After working as a secretary and administrative assistant for a couple years, Wells decided that she wanted a different path for her life, one in which she could garner more respect. She decided to return to the University of Utah and earned her bachelor’s degree in speech communication and gender studies in 2000.

“Taking time off school will be good for some people and it won’t for others,” she said. “There’s no predictable way to determine which path is better suited for any individual other than that individual themselves.”

Wells said she shares stories like this with her students because humans are storytelling beings that enjoy listening to the anecdotes of others. She often shares stories that link to the topics she discusses in class so that when a student leaves the classroom, he or she will remember the story and associate it with the lesson she taught.

She also thinks it’s important for students to know that faculty are no different from them. This is why she casually sits in front of the room at the beginning of each class and high-fives students who walk in.

“We all face the same challenges in life—the only advantage that faculty have over students is, because of our differences in age, we have likely already faced the challenges that our students are experiencing,” she said.

This is important, Wells said, because faculty can offer insight or provide support to students based on their experience, even if it is just in the form of a story.

Besides playing music and sharing stories to make students feel more comfortable in the classroom, Wells creates activities for students to get to know each other better.

On the first day of class, as students whip out their notebooks preparing to furiously take notes, Wells asks them to put their notebooks away. She declares that the class will play a game of “ultimate rock paper scissors,” in which students compete against each other, and, if they win, move on to face another student. The one rule of the game is to introduce yourself to your opponent. If you lose against your opponent, you must cheer on the person as he or she advances.

Students run around the room, erupting in laughter and loud conversation, as they compete to be the champion of ultimate rock paper scissors. Several small groups become a few larger groups with students cheering each other on. At the end of the game, two people face each other with massive crowds cheering on each of their names.

Mid-semester, Wells also holds an activity in which she has students shake hands with other students in class to introduce themselves. She holds this activity because she sees a discomfort in young people around making eye contact and person-to-person touch. She said it’s a skill that people are not being taught anymore.

“I think that today, more than ever, it is important for young people, particularly college students, to get comfortable with interpersonal communication,” she said. “In college, we’re not only educating you to be critical thinkers and reflective ethical people, but we’re also teaching you how to exist in the world with others successfully.”

Wells said that shaking hands is one of the first ways to bring this conversation to the surface. She wants students to see how they feel more at ease after shaking hands with someone. At the end of the class, each student has to walk up to Wells, look her in the eye, and shake her hand. She smiles at each student, gives them a firm handshake, and tells them to have a great rest of their day.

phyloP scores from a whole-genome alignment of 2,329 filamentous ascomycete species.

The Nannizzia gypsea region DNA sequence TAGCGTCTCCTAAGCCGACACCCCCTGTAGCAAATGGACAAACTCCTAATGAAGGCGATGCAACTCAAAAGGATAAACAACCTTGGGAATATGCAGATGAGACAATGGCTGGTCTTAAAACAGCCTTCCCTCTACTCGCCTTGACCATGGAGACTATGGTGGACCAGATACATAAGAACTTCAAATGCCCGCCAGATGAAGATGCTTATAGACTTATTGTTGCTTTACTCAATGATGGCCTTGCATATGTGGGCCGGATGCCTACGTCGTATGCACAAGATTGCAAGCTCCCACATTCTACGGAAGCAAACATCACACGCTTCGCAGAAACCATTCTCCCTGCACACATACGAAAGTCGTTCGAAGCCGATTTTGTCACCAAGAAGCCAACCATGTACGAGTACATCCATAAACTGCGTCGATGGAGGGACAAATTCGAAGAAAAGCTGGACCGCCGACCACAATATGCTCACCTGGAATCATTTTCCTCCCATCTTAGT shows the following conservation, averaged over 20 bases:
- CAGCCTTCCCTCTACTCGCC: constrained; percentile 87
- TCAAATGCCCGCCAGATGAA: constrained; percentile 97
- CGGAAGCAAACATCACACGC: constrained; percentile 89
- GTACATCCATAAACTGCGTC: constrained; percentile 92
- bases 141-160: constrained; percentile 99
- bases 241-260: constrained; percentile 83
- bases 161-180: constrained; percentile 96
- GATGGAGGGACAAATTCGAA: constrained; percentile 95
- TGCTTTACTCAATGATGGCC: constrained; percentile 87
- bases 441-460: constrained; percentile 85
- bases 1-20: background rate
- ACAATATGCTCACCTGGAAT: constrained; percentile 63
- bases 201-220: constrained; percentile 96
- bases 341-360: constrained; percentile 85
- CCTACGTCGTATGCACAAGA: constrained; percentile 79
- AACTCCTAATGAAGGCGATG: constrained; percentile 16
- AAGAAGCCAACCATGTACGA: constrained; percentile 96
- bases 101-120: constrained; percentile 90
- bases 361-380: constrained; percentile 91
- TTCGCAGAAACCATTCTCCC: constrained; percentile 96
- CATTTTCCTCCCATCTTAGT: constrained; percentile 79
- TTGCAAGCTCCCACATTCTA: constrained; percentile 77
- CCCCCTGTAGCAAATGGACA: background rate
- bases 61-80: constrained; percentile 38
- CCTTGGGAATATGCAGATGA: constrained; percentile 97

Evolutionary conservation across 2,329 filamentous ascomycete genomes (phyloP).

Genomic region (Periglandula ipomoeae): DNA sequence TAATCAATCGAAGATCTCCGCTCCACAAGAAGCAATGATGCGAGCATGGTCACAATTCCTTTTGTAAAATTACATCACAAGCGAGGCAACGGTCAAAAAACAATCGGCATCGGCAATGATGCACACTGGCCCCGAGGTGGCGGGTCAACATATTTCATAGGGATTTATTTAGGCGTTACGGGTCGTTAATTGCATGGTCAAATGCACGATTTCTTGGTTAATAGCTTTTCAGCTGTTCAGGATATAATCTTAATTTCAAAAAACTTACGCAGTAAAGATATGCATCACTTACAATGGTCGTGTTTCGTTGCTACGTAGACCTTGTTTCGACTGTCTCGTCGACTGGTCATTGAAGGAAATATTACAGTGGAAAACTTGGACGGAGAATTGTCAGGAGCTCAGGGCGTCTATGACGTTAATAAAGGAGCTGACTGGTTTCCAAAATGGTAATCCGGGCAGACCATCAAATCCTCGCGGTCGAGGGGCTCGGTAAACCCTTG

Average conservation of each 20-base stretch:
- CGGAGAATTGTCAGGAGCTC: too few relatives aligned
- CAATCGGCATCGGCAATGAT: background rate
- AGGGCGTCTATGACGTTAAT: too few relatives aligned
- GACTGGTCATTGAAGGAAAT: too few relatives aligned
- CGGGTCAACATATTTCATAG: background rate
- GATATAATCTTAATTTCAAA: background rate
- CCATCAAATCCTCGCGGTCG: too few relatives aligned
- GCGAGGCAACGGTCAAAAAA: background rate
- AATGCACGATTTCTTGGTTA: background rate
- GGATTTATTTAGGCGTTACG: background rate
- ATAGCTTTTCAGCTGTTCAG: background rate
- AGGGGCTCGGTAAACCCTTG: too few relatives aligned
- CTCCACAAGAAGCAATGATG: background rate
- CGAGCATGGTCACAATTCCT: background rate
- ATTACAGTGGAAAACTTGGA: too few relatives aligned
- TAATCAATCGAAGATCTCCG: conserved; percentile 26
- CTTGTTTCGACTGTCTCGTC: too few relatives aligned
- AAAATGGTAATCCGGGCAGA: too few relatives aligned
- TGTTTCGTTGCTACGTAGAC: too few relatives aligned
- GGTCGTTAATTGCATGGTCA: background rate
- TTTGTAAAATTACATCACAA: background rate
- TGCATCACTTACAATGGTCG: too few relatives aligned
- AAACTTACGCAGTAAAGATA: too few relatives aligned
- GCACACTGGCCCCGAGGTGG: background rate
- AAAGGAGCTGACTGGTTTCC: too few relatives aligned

Wells puts in this extra effort to make the classroom setting more enjoyable. She hopes that students will see the people around them as potential friends instead of absolute strangers. She also thinks that students who know each other and are excited for class come more willing to learn, communicate, and succeed.

Before each exam, Wells has her students look her in the eye and recite a self-affirmation, which usually goes, “Professor Wells, I am awesome, and I am going to rock this exam,” or, “Professor Wells, I look great today, and I am going to do great on this exam.”

“I know students come into all exams with lower self-confidence than they do on a normal day,” she said. “A lot of how you enter an exam is how you perform on an exam. It’s not always about what you know, but your confidence in the moment of having to display what you know.”

She has students recite this self-affirmation so that they can relax, laugh a bit, and feel better going into the test. Students will be less likely to second-guess themselves during the exam as well, she said. She is extremely invested in student success and will do anything to see them succeed.

When asked what advice she would give to a student, she said she would tell them to stop fighting their days. Both students and adults wake up and look at their day like it’s a battle that has to be survived, she said. This outlook on life makes it seem less like “life” and more like combat.

She wants college students to stop looking at their lives as a series of classes, homework, and social interactions that they have to fight through. Instead, they should think about what they have to look forward to each day.

“Remember, this is the only life you have, so trying to experience it instead of just survive it is a reasonable goal,” she said in an email.

Wells will launch her thank you note project this week. Although she may not walk around with a pipe and magnifying glass like Sherlock Holmes, her investigative work of delivering the thank you notes will spread a message of gratitude to dozens of BC faculty and staff on campus.

Featured Image Courtesy of Celeste Wells

Maddie Phelps